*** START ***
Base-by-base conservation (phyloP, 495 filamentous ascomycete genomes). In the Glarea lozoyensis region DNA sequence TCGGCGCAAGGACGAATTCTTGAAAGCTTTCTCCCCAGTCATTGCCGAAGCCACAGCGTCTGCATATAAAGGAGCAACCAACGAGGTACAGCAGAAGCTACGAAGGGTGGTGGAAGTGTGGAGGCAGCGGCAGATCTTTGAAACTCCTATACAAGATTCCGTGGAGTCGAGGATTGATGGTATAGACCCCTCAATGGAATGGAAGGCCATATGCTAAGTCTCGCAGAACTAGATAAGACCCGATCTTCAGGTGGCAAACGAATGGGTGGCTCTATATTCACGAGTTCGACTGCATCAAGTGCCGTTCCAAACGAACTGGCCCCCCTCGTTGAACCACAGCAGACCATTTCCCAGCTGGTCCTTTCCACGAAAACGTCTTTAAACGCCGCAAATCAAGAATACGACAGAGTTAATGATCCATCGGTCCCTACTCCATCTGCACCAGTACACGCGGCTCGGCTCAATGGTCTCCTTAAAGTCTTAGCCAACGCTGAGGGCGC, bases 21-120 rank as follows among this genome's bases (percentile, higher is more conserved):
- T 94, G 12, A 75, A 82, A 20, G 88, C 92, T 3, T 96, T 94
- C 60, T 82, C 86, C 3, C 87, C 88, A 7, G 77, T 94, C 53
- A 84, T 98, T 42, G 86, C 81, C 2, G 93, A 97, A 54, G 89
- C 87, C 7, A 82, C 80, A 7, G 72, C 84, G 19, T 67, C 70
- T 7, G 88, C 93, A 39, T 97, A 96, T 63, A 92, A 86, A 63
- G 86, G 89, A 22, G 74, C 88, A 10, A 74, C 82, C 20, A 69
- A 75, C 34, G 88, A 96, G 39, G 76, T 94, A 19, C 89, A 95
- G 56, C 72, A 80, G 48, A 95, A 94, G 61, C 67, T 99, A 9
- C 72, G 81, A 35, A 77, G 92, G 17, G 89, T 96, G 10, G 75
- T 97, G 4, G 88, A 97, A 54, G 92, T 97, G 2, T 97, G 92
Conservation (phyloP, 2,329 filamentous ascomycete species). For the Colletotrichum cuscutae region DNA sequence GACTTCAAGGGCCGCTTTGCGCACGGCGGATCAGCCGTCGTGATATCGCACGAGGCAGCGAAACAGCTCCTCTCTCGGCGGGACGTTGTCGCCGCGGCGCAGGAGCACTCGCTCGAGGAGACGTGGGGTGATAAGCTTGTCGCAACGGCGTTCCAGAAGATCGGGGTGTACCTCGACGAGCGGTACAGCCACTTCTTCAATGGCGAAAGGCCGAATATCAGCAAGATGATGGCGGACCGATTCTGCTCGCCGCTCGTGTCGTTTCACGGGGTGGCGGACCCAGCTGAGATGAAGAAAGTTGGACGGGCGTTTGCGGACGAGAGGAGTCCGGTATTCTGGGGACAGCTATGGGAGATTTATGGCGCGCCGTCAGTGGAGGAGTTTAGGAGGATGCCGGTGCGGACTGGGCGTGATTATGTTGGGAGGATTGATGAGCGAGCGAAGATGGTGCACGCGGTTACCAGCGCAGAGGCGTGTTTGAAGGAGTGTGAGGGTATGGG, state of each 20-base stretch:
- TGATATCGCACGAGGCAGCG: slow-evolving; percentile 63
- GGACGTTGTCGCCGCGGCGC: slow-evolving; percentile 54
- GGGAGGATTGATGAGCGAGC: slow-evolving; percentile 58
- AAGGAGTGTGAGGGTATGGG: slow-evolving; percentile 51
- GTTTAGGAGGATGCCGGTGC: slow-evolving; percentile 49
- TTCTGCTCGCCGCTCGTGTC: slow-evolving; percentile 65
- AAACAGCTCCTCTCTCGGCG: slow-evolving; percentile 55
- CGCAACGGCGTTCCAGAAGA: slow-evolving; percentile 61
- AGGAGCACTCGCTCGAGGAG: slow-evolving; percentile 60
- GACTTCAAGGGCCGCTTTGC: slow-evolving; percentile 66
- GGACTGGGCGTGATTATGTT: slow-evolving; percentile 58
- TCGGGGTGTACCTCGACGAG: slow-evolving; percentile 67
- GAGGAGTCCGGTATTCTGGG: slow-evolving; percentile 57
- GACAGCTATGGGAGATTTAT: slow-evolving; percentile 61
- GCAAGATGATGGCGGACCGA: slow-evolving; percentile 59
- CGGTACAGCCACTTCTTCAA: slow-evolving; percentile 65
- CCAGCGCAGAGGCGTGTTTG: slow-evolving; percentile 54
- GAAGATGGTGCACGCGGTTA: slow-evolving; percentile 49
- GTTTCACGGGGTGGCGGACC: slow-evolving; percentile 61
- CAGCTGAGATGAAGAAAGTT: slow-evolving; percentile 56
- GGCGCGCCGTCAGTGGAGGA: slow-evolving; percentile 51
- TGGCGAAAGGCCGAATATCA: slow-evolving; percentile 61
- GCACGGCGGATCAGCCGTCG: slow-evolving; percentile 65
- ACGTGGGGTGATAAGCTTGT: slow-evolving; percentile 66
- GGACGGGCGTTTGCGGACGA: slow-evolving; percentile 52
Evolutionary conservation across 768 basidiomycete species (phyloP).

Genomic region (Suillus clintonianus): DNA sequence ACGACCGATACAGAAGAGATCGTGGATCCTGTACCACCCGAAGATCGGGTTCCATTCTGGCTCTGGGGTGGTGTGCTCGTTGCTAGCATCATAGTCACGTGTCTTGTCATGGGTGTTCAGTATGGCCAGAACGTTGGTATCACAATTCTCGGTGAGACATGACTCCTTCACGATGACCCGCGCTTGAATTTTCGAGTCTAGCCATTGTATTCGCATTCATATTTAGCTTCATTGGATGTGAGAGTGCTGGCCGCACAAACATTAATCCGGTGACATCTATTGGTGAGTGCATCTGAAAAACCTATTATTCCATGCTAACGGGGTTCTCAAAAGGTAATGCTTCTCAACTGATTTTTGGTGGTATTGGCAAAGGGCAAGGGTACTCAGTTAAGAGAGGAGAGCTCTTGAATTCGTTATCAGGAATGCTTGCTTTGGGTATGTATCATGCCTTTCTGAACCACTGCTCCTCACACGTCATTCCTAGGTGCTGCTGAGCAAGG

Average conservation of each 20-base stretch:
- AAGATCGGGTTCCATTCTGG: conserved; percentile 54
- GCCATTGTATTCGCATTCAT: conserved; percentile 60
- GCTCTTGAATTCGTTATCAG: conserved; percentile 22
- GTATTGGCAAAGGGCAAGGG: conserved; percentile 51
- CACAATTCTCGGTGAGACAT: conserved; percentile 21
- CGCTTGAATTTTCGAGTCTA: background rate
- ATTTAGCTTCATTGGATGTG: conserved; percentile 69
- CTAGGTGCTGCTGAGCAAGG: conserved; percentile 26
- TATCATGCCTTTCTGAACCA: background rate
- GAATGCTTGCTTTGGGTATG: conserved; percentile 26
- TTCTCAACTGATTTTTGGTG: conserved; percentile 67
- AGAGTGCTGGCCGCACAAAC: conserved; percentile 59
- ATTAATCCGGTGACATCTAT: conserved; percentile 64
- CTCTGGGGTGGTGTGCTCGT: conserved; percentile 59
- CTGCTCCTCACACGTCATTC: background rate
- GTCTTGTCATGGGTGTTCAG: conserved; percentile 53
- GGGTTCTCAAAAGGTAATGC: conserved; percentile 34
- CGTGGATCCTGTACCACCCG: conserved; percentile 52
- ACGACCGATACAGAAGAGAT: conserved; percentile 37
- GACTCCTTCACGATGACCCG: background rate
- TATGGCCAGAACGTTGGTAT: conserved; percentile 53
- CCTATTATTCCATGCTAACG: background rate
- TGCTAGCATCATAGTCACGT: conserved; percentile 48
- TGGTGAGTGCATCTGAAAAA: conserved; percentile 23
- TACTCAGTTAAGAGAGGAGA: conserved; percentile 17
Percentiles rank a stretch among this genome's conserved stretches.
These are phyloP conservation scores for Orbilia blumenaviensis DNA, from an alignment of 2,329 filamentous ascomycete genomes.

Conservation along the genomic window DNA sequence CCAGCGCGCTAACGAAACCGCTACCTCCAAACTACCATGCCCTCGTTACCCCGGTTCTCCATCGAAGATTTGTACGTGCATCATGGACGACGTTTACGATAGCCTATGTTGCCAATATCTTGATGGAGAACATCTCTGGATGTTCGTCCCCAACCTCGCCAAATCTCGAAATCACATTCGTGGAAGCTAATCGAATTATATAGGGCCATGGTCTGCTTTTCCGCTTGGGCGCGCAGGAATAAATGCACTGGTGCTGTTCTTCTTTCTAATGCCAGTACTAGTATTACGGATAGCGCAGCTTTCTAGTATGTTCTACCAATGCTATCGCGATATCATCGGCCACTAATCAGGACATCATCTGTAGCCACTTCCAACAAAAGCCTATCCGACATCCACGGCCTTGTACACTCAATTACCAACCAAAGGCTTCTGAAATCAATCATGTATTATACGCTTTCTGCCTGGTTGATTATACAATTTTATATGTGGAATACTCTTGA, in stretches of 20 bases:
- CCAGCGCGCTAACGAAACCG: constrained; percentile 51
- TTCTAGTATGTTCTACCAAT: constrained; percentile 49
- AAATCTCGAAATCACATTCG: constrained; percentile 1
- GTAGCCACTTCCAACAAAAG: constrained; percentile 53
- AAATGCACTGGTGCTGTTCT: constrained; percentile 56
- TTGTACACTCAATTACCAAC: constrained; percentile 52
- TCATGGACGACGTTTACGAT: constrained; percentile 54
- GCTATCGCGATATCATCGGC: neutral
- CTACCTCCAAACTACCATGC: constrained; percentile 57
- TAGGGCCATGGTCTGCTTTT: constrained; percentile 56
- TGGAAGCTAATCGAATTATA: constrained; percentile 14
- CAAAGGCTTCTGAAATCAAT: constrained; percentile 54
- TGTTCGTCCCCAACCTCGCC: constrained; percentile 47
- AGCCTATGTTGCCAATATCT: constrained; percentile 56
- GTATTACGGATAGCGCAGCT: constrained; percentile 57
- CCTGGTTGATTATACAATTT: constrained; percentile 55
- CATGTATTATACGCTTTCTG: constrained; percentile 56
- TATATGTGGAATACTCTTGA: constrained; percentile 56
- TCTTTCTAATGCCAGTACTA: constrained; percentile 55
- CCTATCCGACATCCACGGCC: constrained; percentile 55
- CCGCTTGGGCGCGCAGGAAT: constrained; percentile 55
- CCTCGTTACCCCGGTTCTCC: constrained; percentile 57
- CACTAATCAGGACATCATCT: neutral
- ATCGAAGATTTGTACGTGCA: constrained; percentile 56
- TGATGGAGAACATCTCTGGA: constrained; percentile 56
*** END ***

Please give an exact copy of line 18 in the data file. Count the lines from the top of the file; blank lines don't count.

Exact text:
- TTCTGCTCGCCGCTCGTGTC: slow-evolving; percentile 65